167 Acres is plenty to build a nice resort on that. People will come, Plainfield will benefit, and it’s more interesting than two stone tablets, and is directly related to the intent of the SCOTUS decision. ‘The Constitution Hotel and Resort’ is interesting - ‘Constitution Park’ is pointless. I won’t be voting for a new park come Town Meeting.
I did some digging on the Rove/Wilson affair in response to a comment on Slashdot and was surprised what I found. Some of the more interesting bits follow:
This whole thing started when the State of the Union address said, “The British government has learned that Saddam Hussein recently sought significant quantities of uranium from Africa.”
Here’s what the Financial Times of London wrote:
“European intelligence officers have now revealed that three years before the fake documents became public, human and electronic intelligence sources from a number of countries picked up repeated discussion of an illicit trade in uranium from Niger. One of the customers discussed by the traders was Iraq.”
The CIA uses ‘NCO’ officers – people in normal jobs as operatives. Their identies are closely guarded secrets, and not even the President knows about most of them. Valarie Plame was working out of Langley when this ‘leak’ occurred, meaning she wasn’t an NCO at the time (though she was in the past). It’s only illegal to intentionally disclose the identity of an active NCO.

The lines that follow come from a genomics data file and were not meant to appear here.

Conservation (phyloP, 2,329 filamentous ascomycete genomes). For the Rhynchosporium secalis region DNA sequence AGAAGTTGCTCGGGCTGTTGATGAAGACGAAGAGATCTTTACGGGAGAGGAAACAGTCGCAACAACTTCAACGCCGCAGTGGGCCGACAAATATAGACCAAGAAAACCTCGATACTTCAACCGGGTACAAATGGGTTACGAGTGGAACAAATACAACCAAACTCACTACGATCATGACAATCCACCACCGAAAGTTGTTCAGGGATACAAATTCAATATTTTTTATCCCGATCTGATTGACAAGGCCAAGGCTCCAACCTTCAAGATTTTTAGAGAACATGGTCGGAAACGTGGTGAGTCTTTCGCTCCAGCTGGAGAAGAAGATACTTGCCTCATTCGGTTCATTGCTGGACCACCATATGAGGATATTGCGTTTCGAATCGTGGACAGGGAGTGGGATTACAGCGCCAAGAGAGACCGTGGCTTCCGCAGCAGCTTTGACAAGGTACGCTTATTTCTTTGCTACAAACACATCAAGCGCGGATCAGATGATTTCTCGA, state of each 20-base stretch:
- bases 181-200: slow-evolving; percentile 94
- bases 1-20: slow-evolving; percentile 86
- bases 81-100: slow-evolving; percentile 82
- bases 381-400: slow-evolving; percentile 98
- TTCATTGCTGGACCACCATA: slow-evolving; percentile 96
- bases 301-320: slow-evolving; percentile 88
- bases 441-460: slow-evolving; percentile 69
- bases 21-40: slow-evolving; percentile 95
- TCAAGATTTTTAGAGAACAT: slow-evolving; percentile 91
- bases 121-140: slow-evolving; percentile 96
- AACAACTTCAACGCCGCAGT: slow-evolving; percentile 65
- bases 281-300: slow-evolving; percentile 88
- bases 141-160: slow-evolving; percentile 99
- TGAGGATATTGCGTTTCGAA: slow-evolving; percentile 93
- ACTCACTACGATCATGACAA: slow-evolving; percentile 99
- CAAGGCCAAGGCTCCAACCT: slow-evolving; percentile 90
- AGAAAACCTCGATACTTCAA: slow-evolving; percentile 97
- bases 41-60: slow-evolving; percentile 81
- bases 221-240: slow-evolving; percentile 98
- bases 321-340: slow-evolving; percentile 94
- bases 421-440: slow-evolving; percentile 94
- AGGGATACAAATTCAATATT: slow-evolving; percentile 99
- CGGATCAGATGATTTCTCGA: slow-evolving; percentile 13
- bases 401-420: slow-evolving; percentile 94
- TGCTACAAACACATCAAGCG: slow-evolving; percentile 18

It has been suggested that Rove learned about Plame’s identity from a media source, perhaps Robert Novak. He apparently mentioned it in passing to Matt Cooper of Time Magazine, as an uncorroborated piece of information while trying to steer Cooper away from believing Wilson.
On Wilson’s veracity: The (bipartisan) Senate Intelligence Committee’s report on the matter establishes that Wilson gave an oral report to the CIA which was considered ‘mildly-supportive’ of the case for Iraq shopping for yellow cake. Which is not what he wrote in the NYT Op-Ed that started this matter. They also establish that his wife got him the job. Which isn’t a problem, except Wilson said in his book, “Valerie had nothing to do with the matter, she definitely had not proposed that I make the trip.”